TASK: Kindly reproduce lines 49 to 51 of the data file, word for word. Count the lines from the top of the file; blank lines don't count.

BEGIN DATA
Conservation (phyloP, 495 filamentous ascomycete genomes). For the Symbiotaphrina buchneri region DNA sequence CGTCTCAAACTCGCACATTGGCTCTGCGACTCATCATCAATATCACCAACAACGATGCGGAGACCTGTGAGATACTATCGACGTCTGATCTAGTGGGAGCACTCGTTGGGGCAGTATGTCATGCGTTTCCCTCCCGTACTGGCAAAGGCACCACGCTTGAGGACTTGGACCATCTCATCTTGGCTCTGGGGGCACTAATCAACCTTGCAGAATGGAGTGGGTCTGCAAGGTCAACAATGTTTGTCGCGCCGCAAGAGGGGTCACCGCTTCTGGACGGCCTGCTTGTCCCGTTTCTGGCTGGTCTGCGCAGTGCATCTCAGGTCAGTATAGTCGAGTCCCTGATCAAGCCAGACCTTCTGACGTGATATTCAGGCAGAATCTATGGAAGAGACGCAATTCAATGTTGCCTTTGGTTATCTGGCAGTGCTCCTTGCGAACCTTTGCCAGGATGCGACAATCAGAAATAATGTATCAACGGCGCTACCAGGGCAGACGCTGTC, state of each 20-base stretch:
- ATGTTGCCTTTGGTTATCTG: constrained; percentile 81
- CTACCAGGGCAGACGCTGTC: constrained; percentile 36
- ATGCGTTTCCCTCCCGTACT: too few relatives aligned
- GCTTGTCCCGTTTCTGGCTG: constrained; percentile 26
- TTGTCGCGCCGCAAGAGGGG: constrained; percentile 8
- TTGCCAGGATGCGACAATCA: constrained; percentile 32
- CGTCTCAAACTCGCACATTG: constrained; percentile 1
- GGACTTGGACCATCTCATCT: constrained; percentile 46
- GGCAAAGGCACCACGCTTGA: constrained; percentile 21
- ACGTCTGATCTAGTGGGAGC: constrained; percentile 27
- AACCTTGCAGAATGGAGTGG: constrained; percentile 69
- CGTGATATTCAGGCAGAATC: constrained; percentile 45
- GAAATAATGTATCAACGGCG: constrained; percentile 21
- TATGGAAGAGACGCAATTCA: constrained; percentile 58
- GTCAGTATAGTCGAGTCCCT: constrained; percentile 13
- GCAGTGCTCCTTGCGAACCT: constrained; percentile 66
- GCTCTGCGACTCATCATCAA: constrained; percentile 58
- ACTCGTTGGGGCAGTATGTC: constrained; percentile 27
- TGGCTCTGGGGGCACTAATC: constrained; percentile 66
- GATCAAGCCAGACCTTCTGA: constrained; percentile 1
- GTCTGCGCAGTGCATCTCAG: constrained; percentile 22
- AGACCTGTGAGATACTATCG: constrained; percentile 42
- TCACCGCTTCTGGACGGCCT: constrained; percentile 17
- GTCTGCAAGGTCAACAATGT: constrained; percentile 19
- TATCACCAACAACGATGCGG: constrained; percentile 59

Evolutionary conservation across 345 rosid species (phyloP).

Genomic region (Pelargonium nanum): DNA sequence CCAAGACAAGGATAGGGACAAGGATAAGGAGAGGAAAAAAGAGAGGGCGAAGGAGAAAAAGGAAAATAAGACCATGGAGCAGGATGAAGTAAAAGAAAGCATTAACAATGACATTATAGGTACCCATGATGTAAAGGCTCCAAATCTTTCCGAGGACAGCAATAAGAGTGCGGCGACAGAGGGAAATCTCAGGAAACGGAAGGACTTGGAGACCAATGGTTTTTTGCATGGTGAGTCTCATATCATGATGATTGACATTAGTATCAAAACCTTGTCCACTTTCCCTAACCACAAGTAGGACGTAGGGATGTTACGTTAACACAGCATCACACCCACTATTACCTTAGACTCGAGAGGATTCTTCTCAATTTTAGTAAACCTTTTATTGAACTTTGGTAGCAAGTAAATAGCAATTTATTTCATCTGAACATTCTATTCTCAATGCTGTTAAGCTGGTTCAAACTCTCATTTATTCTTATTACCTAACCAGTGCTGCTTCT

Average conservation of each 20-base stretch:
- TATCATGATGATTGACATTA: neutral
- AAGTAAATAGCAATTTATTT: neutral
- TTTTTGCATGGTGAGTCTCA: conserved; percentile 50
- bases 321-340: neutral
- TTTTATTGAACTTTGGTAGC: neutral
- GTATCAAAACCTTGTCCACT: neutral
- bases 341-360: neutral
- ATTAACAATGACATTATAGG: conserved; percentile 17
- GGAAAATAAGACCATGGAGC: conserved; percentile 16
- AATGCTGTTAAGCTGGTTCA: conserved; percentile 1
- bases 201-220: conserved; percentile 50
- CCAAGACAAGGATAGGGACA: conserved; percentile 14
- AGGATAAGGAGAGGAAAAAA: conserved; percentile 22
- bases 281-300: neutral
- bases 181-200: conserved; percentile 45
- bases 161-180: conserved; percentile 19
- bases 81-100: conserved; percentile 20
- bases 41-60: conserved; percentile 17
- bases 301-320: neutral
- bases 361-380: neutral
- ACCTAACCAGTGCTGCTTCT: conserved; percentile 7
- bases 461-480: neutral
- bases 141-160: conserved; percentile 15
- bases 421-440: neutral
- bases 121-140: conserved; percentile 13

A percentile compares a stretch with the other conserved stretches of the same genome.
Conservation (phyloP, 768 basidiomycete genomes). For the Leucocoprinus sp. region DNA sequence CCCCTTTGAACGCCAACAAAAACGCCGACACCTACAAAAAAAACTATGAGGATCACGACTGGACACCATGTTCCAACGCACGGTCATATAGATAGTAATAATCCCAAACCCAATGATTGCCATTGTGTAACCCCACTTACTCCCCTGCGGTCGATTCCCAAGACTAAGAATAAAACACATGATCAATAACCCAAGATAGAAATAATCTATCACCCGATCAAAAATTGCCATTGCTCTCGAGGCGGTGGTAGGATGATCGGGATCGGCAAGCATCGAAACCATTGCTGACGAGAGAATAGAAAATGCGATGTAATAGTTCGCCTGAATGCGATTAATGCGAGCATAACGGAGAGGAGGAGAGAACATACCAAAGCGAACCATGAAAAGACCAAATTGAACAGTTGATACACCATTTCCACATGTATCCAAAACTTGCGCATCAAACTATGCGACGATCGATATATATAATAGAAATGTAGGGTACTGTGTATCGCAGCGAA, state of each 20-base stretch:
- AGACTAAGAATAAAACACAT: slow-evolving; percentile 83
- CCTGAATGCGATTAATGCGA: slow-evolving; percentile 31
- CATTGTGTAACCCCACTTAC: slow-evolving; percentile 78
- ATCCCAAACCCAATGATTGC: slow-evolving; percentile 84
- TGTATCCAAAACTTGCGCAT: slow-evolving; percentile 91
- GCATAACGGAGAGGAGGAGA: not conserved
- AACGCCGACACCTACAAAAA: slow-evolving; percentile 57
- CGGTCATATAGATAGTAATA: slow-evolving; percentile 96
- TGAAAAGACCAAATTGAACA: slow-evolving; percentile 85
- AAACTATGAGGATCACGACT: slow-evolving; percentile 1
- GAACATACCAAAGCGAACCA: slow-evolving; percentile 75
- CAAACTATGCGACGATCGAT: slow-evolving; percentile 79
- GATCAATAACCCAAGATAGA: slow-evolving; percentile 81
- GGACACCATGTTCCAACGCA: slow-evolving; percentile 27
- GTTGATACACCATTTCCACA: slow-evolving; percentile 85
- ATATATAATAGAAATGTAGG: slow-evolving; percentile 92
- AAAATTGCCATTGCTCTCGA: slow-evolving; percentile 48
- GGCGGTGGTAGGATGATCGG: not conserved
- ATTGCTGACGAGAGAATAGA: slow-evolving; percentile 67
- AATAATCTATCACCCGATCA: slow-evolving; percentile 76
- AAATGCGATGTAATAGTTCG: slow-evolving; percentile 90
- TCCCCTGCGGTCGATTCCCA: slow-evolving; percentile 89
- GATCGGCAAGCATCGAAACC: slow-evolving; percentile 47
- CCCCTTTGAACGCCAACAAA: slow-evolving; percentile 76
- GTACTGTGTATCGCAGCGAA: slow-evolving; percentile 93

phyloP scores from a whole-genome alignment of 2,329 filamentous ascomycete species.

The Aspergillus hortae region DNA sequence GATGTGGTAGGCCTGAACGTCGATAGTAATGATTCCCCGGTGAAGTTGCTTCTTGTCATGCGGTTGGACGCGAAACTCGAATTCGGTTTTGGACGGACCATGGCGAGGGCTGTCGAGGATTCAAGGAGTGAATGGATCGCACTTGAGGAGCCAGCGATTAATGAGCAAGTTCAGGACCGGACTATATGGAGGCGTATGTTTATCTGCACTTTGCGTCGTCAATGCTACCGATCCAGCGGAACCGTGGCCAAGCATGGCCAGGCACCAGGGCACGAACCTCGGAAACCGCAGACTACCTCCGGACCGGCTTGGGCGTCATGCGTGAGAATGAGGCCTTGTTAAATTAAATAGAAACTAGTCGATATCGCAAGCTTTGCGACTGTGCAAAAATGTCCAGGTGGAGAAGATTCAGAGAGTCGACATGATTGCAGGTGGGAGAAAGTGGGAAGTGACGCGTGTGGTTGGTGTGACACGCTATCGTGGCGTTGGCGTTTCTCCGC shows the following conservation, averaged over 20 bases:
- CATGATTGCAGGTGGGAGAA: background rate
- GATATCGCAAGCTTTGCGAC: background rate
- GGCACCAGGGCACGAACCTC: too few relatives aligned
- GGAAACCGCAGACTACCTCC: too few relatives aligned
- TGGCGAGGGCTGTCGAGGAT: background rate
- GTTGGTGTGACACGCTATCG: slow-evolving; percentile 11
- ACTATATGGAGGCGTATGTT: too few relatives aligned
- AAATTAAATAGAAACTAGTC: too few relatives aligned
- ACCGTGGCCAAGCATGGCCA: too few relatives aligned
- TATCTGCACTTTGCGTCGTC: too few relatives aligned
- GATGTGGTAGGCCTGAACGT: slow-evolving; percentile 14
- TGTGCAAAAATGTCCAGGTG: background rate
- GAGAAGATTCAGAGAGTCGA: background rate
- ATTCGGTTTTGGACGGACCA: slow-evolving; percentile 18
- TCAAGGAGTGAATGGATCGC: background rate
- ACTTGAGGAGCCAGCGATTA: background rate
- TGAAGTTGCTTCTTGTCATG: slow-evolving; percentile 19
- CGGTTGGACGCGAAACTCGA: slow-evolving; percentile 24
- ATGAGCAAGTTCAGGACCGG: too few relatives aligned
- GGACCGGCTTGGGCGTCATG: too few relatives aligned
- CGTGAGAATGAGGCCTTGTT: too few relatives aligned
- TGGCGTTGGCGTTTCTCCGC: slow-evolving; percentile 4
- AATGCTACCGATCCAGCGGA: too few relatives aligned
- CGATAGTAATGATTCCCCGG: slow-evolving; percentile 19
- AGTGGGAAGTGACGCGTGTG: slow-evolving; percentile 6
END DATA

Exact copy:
- bases 361-380: neutral
- ACCTAACCAGTGCTGCTTCT: conserved; percentile 7
- bases 461-480: neutral